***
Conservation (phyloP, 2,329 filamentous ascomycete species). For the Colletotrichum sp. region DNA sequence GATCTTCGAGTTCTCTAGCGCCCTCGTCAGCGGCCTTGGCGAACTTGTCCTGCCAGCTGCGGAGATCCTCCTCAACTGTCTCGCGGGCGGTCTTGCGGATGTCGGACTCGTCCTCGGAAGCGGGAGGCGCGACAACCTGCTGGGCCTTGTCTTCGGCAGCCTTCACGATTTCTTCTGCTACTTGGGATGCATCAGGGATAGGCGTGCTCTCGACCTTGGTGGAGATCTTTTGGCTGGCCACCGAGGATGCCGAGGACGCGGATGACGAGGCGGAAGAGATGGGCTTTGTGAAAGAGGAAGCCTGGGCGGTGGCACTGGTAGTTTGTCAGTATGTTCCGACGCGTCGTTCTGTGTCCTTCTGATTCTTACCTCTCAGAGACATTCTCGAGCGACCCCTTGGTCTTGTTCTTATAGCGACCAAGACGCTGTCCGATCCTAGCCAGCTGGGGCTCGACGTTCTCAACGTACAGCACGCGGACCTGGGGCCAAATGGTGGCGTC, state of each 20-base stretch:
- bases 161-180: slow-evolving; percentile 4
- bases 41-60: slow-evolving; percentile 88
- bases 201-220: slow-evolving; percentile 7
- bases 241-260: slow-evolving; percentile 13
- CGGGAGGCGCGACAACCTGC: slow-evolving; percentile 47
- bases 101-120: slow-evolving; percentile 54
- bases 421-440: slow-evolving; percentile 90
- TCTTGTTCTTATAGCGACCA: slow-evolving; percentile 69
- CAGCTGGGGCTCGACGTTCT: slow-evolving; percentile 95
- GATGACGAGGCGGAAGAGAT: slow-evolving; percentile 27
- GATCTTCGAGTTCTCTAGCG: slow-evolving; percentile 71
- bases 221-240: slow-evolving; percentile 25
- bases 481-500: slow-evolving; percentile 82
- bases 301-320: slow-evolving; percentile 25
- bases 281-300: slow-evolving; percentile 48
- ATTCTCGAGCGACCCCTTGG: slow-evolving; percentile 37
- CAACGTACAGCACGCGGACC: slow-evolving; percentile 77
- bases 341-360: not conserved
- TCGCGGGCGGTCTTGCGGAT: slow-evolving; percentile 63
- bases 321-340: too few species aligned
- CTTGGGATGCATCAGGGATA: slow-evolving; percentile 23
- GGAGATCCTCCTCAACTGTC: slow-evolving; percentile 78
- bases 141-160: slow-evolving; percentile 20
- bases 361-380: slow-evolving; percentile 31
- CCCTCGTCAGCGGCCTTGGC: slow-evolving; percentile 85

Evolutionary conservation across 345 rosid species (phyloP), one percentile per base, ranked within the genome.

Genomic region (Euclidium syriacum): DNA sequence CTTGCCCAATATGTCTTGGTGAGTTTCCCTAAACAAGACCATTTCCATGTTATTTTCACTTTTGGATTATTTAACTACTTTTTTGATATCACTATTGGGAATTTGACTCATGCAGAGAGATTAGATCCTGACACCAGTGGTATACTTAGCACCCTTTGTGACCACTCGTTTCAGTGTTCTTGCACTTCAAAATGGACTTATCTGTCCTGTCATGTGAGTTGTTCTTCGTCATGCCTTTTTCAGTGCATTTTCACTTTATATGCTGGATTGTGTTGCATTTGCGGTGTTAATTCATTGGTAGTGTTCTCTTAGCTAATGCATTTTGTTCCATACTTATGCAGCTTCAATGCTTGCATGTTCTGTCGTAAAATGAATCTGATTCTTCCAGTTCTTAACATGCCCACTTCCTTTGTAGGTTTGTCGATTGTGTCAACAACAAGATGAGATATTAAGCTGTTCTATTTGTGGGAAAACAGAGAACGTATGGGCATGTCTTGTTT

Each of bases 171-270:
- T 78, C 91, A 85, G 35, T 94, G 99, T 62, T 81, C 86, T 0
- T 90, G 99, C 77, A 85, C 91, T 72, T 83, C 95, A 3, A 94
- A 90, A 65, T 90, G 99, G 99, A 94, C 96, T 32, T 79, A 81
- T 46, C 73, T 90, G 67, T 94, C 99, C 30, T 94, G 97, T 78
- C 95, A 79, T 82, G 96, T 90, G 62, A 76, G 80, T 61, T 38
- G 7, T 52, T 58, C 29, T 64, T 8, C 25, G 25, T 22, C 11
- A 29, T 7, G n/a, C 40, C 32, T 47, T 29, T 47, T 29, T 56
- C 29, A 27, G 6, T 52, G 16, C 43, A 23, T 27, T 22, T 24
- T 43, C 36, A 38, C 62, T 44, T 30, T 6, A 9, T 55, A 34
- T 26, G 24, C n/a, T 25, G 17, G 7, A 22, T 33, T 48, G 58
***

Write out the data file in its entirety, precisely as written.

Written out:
Conservation (phyloP, 2,329 filamentous ascomycete species). For the Colletotrichum sp. region DNA sequence GATCTTCGAGTTCTCTAGCGCCCTCGTCAGCGGCCTTGGCGAACTTGTCCTGCCAGCTGCGGAGATCCTCCTCAACTGTCTCGCGGGCGGTCTTGCGGATGTCGGACTCGTCCTCGGAAGCGGGAGGCGCGACAACCTGCTGGGCCTTGTCTTCGGCAGCCTTCACGATTTCTTCTGCTACTTGGGATGCATCAGGGATAGGCGTGCTCTCGACCTTGGTGGAGATCTTTTGGCTGGCCACCGAGGATGCCGAGGACGCGGATGACGAGGCGGAAGAGATGGGCTTTGTGAAAGAGGAAGCCTGGGCGGTGGCACTGGTAGTTTGTCAGTATGTTCCGACGCGTCGTTCTGTGTCCTTCTGATTCTTACCTCTCAGAGACATTCTCGAGCGACCCCTTGGTCTTGTTCTTATAGCGACCAAGACGCTGTCCGATCCTAGCCAGCTGGGGCTCGACGTTCTCAACGTACAGCACGCGGACCTGGGGCCAAATGGTGGCGTC, state of each 20-base stretch:
- bases 161-180: slow-evolving; percentile 4
- bases 41-60: slow-evolving; percentile 88
- bases 201-220: slow-evolving; percentile 7
- bases 241-260: slow-evolving; percentile 13
- CGGGAGGCGCGACAACCTGC: slow-evolving; percentile 47
- bases 101-120: slow-evolving; percentile 54
- bases 421-440: slow-evolving; percentile 90
- TCTTGTTCTTATAGCGACCA: slow-evolving; percentile 69
- CAGCTGGGGCTCGACGTTCT: slow-evolving; percentile 95
- GATGACGAGGCGGAAGAGAT: slow-evolving; percentile 27
- GATCTTCGAGTTCTCTAGCG: slow-evolving; percentile 71
- bases 221-240: slow-evolving; percentile 25
- bases 481-500: slow-evolving; percentile 82
- bases 301-320: slow-evolving; percentile 25
- bases 281-300: slow-evolving; percentile 48
- ATTCTCGAGCGACCCCTTGG: slow-evolving; percentile 37
- CAACGTACAGCACGCGGACC: slow-evolving; percentile 77
- bases 341-360: not conserved
- TCGCGGGCGGTCTTGCGGAT: slow-evolving; percentile 63
- bases 321-340: too few species aligned
- CTTGGGATGCATCAGGGATA: slow-evolving; percentile 23
- GGAGATCCTCCTCAACTGTC: slow-evolving; percentile 78
- bases 141-160: slow-evolving; percentile 20
- bases 361-380: slow-evolving; percentile 31
- CCCTCGTCAGCGGCCTTGGC: slow-evolving; percentile 85

Evolutionary conservation across 345 rosid species (phyloP), one percentile per base, ranked within the genome.

Genomic region (Euclidium syriacum): DNA sequence CTTGCCCAATATGTCTTGGTGAGTTTCCCTAAACAAGACCATTTCCATGTTATTTTCACTTTTGGATTATTTAACTACTTTTTTGATATCACTATTGGGAATTTGACTCATGCAGAGAGATTAGATCCTGACACCAGTGGTATACTTAGCACCCTTTGTGACCACTCGTTTCAGTGTTCTTGCACTTCAAAATGGACTTATCTGTCCTGTCATGTGAGTTGTTCTTCGTCATGCCTTTTTCAGTGCATTTTCACTTTATATGCTGGATTGTGTTGCATTTGCGGTGTTAATTCATTGGTAGTGTTCTCTTAGCTAATGCATTTTGTTCCATACTTATGCAGCTTCAATGCTTGCATGTTCTGTCGTAAAATGAATCTGATTCTTCCAGTTCTTAACATGCCCACTTCCTTTGTAGGTTTGTCGATTGTGTCAACAACAAGATGAGATATTAAGCTGTTCTATTTGTGGGAAAACAGAGAACGTATGGGCATGTCTTGTTT

Each of bases 171-270:
- T 78, C 91, A 85, G 35, T 94, G 99, T 62, T 81, C 86, T 0
- T 90, G 99, C 77, A 85, C 91, T 72, T 83, C 95, A 3, A 94
- A 90, A 65, T 90, G 99, G 99, A 94, C 96, T 32, T 79, A 81
- T 46, C 73, T 90, G 67, T 94, C 99, C 30, T 94, G 97, T 78
- C 95, A 79, T 82, G 96, T 90, G 62, A 76, G 80, T 61, T 38
- G 7, T 52, T 58, C 29, T 64, T 8, C 25, G 25, T 22, C 11
- A 29, T 7, G n/a, C 40, C 32, T 47, T 29, T 47, T 29, T 56
- C 29, A 27, G 6, T 52, G 16, C 43, A 23, T 27, T 22, T 24
- T 43, C 36, A 38, C 62, T 44, T 30, T 6, A 9, T 55, A 34
- T 26, G 24, C n/a, T 25, G 17, G 7, A 22, T 33, T 48, G 58